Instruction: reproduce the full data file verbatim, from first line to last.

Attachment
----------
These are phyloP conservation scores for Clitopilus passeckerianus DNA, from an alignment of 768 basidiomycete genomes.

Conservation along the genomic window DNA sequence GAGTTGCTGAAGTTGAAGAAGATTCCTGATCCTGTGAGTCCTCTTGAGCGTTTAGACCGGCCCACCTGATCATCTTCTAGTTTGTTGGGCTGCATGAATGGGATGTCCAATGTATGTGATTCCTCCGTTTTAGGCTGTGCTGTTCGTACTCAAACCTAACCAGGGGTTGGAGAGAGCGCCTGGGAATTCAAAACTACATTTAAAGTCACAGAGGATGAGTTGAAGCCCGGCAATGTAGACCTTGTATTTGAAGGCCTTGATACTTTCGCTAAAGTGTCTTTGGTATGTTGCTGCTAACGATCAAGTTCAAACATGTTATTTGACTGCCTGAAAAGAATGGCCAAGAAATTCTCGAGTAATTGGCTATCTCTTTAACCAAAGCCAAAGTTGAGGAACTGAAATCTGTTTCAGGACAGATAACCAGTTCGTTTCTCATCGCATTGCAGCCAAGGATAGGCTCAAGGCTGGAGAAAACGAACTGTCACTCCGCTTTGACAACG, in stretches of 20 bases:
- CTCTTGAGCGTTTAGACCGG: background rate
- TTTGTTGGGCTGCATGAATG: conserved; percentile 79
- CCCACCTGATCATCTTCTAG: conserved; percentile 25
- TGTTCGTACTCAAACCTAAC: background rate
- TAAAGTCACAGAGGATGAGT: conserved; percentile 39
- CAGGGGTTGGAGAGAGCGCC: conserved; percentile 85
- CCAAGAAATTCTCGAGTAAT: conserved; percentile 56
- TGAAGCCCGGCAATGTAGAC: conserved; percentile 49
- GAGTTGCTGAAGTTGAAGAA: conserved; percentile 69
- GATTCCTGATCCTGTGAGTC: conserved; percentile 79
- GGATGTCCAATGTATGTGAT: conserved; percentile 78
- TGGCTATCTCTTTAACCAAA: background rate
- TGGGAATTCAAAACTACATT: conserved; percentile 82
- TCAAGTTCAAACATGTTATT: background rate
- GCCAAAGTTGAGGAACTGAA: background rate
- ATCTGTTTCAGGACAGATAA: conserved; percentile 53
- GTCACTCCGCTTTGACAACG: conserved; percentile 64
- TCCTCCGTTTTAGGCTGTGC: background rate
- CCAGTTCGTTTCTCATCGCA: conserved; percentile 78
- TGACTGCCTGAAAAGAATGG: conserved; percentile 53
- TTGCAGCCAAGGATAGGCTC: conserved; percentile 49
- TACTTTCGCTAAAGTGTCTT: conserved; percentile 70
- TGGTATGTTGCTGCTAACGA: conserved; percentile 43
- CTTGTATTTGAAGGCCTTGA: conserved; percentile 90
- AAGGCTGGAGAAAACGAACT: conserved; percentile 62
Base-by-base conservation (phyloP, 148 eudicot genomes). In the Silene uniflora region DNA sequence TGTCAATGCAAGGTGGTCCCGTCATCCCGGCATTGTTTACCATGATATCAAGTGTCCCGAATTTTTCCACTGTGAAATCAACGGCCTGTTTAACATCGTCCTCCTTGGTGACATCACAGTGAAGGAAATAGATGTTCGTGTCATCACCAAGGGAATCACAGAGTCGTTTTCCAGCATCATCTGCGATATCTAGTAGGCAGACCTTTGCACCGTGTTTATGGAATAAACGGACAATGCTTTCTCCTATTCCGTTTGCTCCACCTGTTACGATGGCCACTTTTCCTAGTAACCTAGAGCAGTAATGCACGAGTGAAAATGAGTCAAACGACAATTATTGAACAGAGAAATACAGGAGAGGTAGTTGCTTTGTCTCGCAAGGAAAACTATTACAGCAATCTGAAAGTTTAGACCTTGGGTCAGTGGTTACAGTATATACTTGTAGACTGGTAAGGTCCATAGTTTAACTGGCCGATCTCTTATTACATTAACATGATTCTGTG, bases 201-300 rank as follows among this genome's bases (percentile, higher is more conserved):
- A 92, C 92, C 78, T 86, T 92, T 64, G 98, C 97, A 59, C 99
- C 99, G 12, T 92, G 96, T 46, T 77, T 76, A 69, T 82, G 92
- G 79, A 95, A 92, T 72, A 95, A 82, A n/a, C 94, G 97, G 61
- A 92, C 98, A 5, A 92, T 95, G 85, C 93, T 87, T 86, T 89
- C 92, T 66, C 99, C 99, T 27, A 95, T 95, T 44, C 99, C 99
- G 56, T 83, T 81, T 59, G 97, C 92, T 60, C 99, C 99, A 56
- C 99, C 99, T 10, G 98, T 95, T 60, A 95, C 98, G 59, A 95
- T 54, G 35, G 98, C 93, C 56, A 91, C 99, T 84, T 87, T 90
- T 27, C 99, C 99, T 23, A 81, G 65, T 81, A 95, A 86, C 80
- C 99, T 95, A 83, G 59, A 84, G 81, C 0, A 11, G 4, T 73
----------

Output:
These are phyloP conservation scores for Clitopilus passeckerianus DNA, from an alignment of 768 basidiomycete genomes.

Conservation along the genomic window DNA sequence GAGTTGCTGAAGTTGAAGAAGATTCCTGATCCTGTGAGTCCTCTTGAGCGTTTAGACCGGCCCACCTGATCATCTTCTAGTTTGTTGGGCTGCATGAATGGGATGTCCAATGTATGTGATTCCTCCGTTTTAGGCTGTGCTGTTCGTACTCAAACCTAACCAGGGGTTGGAGAGAGCGCCTGGGAATTCAAAACTACATTTAAAGTCACAGAGGATGAGTTGAAGCCCGGCAATGTAGACCTTGTATTTGAAGGCCTTGATACTTTCGCTAAAGTGTCTTTGGTATGTTGCTGCTAACGATCAAGTTCAAACATGTTATTTGACTGCCTGAAAAGAATGGCCAAGAAATTCTCGAGTAATTGGCTATCTCTTTAACCAAAGCCAAAGTTGAGGAACTGAAATCTGTTTCAGGACAGATAACCAGTTCGTTTCTCATCGCATTGCAGCCAAGGATAGGCTCAAGGCTGGAGAAAACGAACTGTCACTCCGCTTTGACAACG, in stretches of 20 bases:
- CTCTTGAGCGTTTAGACCGG: background rate
- TTTGTTGGGCTGCATGAATG: conserved; percentile 79
- CCCACCTGATCATCTTCTAG: conserved; percentile 25
- TGTTCGTACTCAAACCTAAC: background rate
- TAAAGTCACAGAGGATGAGT: conserved; percentile 39
- CAGGGGTTGGAGAGAGCGCC: conserved; percentile 85
- CCAAGAAATTCTCGAGTAAT: conserved; percentile 56
- TGAAGCCCGGCAATGTAGAC: conserved; percentile 49
- GAGTTGCTGAAGTTGAAGAA: conserved; percentile 69
- GATTCCTGATCCTGTGAGTC: conserved; percentile 79
- GGATGTCCAATGTATGTGAT: conserved; percentile 78
- TGGCTATCTCTTTAACCAAA: background rate
- TGGGAATTCAAAACTACATT: conserved; percentile 82
- TCAAGTTCAAACATGTTATT: background rate
- GCCAAAGTTGAGGAACTGAA: background rate
- ATCTGTTTCAGGACAGATAA: conserved; percentile 53
- GTCACTCCGCTTTGACAACG: conserved; percentile 64
- TCCTCCGTTTTAGGCTGTGC: background rate
- CCAGTTCGTTTCTCATCGCA: conserved; percentile 78
- TGACTGCCTGAAAAGAATGG: conserved; percentile 53
- TTGCAGCCAAGGATAGGCTC: conserved; percentile 49
- TACTTTCGCTAAAGTGTCTT: conserved; percentile 70
- TGGTATGTTGCTGCTAACGA: conserved; percentile 43
- CTTGTATTTGAAGGCCTTGA: conserved; percentile 90
- AAGGCTGGAGAAAACGAACT: conserved; percentile 62
Base-by-base conservation (phyloP, 148 eudicot genomes). In the Silene uniflora region DNA sequence TGTCAATGCAAGGTGGTCCCGTCATCCCGGCATTGTTTACCATGATATCAAGTGTCCCGAATTTTTCCACTGTGAAATCAACGGCCTGTTTAACATCGTCCTCCTTGGTGACATCACAGTGAAGGAAATAGATGTTCGTGTCATCACCAAGGGAATCACAGAGTCGTTTTCCAGCATCATCTGCGATATCTAGTAGGCAGACCTTTGCACCGTGTTTATGGAATAAACGGACAATGCTTTCTCCTATTCCGTTTGCTCCACCTGTTACGATGGCCACTTTTCCTAGTAACCTAGAGCAGTAATGCACGAGTGAAAATGAGTCAAACGACAATTATTGAACAGAGAAATACAGGAGAGGTAGTTGCTTTGTCTCGCAAGGAAAACTATTACAGCAATCTGAAAGTTTAGACCTTGGGTCAGTGGTTACAGTATATACTTGTAGACTGGTAAGGTCCATAGTTTAACTGGCCGATCTCTTATTACATTAACATGATTCTGTG, bases 201-300 rank as follows among this genome's bases (percentile, higher is more conserved):
- A 92, C 92, C 78, T 86, T 92, T 64, G 98, C 97, A 59, C 99
- C 99, G 12, T 92, G 96, T 46, T 77, T 76, A 69, T 82, G 92
- G 79, A 95, A 92, T 72, A 95, A 82, A n/a, C 94, G 97, G 61
- A 92, C 98, A 5, A 92, T 95, G 85, C 93, T 87, T 86, T 89
- C 92, T 66, C 99, C 99, T 27, A 95, T 95, T 44, C 99, C 99
- G 56, T 83, T 81, T 59, G 97, C 92, T 60, C 99, C 99, A 56
- C 99, C 99, T 10, G 98, T 95, T 60, A 95, C 98, G 59, A 95
- T 54, G 35, G 98, C 93, C 56, A 91, C 99, T 84, T 87, T 90
- T 27, C 99, C 99, T 23, A 81, G 65, T 81, A 95, A 86, C 80
- C 99, T 95, A 83, G 59, A 84, G 81, C 0, A 11, G 4, T 73